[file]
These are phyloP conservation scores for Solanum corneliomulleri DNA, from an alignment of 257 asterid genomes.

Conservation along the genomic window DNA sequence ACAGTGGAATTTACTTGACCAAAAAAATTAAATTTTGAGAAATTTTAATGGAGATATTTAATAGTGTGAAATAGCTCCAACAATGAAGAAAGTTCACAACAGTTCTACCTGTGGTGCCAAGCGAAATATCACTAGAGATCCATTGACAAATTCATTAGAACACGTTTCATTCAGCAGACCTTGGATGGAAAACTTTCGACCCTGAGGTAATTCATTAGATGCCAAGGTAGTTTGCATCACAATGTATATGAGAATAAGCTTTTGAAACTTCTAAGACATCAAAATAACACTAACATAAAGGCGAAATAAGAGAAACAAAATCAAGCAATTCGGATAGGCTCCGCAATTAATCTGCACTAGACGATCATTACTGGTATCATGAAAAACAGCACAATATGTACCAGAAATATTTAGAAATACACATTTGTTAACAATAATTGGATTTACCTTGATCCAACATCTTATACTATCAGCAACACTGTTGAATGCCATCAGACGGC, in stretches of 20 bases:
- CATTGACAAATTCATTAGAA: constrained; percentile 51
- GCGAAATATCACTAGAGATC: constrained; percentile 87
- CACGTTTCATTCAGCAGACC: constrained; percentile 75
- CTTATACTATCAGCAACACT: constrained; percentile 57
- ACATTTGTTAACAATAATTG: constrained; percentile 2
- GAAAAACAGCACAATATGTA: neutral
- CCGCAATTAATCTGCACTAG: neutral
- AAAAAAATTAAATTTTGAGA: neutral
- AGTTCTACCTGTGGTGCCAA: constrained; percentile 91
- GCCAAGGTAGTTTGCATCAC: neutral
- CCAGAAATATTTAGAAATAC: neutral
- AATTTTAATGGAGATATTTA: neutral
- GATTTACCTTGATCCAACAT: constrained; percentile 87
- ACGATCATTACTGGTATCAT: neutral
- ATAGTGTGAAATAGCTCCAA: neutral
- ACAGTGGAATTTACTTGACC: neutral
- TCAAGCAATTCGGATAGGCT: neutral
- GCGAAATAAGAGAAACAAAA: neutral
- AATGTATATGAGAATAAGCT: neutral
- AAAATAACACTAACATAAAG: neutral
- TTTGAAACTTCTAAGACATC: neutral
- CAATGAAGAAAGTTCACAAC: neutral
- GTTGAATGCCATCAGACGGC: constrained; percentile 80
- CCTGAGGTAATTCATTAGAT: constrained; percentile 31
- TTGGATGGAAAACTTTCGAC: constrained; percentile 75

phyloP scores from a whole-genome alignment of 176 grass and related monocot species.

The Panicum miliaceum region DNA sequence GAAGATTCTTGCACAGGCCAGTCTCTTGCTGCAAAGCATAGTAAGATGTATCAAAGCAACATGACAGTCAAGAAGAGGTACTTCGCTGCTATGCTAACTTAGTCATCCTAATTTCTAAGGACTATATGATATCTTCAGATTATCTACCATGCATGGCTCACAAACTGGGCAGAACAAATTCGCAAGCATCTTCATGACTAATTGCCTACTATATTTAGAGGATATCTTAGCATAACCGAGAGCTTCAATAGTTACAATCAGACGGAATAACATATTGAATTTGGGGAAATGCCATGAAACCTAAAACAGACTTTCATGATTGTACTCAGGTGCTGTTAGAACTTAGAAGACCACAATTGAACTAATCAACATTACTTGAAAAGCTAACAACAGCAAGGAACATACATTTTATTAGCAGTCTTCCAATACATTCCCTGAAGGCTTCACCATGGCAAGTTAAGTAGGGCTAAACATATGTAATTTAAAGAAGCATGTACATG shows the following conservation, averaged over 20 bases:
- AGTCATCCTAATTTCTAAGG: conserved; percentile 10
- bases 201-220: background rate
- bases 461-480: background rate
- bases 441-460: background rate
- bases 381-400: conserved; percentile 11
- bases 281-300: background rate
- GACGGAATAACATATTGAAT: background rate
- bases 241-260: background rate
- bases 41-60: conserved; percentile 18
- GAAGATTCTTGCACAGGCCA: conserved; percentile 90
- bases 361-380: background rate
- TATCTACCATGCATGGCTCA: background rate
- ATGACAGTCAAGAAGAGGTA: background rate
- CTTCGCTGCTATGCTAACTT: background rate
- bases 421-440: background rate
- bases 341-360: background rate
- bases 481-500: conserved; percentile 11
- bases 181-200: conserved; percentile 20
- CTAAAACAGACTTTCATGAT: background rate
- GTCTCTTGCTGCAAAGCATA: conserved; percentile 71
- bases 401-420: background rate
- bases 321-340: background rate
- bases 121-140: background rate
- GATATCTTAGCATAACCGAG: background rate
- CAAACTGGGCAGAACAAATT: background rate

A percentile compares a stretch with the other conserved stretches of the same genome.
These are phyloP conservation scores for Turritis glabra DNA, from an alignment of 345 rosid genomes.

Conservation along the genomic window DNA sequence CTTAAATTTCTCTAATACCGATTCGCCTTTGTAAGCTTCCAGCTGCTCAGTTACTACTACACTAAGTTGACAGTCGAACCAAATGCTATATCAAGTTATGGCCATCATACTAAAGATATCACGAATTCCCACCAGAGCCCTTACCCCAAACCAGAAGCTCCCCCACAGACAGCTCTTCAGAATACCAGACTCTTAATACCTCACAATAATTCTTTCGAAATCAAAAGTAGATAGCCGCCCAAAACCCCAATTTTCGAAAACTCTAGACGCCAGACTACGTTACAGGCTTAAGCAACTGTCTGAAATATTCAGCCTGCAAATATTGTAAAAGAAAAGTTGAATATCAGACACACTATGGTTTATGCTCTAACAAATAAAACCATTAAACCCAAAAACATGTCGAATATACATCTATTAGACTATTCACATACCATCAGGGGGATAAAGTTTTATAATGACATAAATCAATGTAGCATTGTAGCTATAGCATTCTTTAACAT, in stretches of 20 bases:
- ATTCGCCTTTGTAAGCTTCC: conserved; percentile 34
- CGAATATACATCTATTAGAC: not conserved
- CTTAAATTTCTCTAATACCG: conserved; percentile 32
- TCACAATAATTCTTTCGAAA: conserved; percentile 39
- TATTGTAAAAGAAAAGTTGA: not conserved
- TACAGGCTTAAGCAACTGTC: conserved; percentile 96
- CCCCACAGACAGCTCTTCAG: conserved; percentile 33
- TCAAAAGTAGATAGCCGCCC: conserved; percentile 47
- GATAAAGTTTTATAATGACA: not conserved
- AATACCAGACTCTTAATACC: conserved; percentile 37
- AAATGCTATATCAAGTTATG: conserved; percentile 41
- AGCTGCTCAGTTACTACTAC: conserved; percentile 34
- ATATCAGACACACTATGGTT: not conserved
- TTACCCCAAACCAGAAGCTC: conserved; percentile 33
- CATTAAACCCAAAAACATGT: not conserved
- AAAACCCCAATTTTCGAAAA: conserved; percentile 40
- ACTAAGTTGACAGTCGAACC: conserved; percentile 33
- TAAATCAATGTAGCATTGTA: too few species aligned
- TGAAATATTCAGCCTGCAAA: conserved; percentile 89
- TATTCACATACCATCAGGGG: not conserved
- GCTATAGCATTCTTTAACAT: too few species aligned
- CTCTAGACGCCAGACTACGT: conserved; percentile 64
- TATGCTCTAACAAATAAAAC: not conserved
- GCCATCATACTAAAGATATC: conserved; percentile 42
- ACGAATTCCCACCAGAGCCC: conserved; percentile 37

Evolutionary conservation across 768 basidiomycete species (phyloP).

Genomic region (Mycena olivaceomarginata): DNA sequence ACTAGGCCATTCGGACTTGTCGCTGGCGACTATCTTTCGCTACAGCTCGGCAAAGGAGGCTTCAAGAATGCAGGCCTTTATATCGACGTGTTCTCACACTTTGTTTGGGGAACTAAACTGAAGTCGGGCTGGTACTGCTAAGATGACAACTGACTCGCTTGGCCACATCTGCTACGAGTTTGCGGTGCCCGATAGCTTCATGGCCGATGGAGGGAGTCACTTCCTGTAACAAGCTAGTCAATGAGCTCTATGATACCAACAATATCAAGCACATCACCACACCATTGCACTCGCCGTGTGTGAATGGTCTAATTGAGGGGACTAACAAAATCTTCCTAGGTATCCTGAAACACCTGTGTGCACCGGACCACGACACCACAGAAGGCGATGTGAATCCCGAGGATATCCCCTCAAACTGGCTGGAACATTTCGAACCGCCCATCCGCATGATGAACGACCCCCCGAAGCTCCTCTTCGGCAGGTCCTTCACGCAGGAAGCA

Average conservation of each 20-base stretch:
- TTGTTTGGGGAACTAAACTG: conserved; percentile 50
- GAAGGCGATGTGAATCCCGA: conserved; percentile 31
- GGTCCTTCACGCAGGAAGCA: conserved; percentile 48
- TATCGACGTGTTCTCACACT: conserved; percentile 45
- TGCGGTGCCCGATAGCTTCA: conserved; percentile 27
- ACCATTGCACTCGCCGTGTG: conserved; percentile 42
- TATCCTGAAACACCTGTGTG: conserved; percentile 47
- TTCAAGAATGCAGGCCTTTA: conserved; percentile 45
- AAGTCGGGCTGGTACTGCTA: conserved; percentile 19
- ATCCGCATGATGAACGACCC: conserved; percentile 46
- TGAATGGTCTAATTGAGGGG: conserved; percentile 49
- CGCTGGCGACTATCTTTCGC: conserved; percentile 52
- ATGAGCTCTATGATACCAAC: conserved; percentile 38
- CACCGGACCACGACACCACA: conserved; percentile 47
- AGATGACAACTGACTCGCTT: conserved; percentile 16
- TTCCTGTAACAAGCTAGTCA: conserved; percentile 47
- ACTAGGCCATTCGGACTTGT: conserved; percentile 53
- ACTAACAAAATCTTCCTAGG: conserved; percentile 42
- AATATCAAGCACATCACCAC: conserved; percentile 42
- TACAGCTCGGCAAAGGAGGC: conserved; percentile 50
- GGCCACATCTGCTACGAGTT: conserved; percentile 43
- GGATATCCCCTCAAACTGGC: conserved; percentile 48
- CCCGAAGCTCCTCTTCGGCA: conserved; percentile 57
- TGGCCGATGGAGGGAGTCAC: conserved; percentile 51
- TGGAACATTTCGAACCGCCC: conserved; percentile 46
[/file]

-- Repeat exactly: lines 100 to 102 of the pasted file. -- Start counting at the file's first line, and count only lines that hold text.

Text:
- AGATGACAACTGACTCGCTT: conserved; percentile 16
- TTCCTGTAACAAGCTAGTCA: conserved; percentile 47
- ACTAGGCCATTCGGACTTGT: conserved; percentile 53